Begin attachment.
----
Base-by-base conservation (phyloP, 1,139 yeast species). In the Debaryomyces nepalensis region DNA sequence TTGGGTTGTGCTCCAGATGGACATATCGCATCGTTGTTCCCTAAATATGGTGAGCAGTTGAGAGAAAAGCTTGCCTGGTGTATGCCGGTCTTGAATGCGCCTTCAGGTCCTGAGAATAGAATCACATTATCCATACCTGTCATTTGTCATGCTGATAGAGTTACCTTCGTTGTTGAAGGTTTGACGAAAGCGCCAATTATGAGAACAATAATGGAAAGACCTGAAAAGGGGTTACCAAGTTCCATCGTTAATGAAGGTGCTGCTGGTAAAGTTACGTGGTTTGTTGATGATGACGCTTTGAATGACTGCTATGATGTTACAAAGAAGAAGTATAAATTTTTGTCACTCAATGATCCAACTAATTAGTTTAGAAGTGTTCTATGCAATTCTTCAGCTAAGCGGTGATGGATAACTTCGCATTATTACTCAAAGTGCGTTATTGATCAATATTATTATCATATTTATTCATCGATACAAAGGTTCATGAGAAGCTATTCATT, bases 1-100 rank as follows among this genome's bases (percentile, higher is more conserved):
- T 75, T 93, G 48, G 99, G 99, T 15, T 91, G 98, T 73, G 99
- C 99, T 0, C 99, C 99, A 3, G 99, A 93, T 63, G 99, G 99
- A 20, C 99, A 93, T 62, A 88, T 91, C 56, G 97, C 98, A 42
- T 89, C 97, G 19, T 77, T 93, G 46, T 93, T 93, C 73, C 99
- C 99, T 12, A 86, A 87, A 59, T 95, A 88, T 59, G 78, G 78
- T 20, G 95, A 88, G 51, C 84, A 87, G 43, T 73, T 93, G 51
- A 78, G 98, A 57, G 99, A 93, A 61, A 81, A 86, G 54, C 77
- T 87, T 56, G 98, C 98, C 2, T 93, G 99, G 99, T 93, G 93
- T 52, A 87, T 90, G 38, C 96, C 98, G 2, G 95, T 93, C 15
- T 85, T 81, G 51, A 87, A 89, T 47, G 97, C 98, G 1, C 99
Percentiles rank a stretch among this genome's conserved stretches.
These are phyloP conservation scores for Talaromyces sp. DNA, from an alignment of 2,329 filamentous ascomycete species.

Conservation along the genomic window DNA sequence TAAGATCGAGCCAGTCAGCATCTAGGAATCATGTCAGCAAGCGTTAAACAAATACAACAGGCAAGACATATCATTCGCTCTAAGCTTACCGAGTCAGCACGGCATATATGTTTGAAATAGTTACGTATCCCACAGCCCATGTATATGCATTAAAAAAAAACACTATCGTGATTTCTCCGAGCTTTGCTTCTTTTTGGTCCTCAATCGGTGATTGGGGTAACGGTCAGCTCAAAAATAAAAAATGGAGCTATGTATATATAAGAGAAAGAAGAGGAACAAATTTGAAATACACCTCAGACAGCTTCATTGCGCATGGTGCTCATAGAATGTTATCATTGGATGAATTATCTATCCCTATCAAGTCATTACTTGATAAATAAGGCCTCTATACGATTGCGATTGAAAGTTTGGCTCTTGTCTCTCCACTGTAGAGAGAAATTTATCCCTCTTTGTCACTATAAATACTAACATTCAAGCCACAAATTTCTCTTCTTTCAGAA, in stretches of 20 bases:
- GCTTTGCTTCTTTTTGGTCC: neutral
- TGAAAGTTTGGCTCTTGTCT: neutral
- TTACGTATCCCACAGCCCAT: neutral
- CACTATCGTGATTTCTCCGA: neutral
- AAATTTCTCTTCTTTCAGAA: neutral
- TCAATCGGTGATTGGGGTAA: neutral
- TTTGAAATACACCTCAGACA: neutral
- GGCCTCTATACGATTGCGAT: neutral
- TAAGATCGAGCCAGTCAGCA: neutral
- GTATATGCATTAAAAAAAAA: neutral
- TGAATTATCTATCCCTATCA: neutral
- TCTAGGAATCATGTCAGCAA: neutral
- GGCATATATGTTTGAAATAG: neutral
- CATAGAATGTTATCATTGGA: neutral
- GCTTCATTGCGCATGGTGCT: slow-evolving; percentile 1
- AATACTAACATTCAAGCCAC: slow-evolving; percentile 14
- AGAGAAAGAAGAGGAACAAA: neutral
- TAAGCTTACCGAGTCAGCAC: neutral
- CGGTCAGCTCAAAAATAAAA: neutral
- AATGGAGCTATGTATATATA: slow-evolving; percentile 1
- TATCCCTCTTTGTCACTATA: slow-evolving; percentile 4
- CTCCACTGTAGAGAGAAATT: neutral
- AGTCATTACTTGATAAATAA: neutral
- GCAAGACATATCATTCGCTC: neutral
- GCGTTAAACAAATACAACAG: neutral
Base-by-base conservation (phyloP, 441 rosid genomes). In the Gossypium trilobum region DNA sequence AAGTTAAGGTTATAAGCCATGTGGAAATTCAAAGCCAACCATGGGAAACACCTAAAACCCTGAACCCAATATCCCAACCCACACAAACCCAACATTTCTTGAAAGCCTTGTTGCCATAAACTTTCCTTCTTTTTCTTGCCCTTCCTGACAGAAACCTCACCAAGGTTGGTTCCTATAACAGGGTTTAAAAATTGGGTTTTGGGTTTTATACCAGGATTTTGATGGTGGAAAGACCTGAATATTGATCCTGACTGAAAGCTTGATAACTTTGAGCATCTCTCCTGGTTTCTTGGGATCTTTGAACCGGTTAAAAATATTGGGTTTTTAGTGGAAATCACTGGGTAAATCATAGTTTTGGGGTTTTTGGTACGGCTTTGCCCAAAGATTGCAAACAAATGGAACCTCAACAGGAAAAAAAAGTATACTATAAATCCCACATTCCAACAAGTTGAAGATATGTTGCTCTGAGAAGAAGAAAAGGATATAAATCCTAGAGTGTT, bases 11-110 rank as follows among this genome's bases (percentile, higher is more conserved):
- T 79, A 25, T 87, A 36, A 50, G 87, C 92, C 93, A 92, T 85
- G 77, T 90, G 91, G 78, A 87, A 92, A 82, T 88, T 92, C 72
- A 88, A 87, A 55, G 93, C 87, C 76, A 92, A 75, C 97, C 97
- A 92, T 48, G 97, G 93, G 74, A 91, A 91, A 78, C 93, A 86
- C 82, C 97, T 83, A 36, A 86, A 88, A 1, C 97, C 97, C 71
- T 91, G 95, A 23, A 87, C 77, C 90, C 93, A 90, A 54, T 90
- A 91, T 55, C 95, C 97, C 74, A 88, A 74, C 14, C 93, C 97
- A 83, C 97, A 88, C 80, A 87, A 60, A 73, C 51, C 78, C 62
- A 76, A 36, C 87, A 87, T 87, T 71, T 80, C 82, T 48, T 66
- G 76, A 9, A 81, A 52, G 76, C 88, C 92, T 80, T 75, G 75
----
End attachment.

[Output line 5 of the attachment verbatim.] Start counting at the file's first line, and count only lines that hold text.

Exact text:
- T 89, C 97, G 19, T 77, T 93, G 46, T 93, T 93, C 73, C 99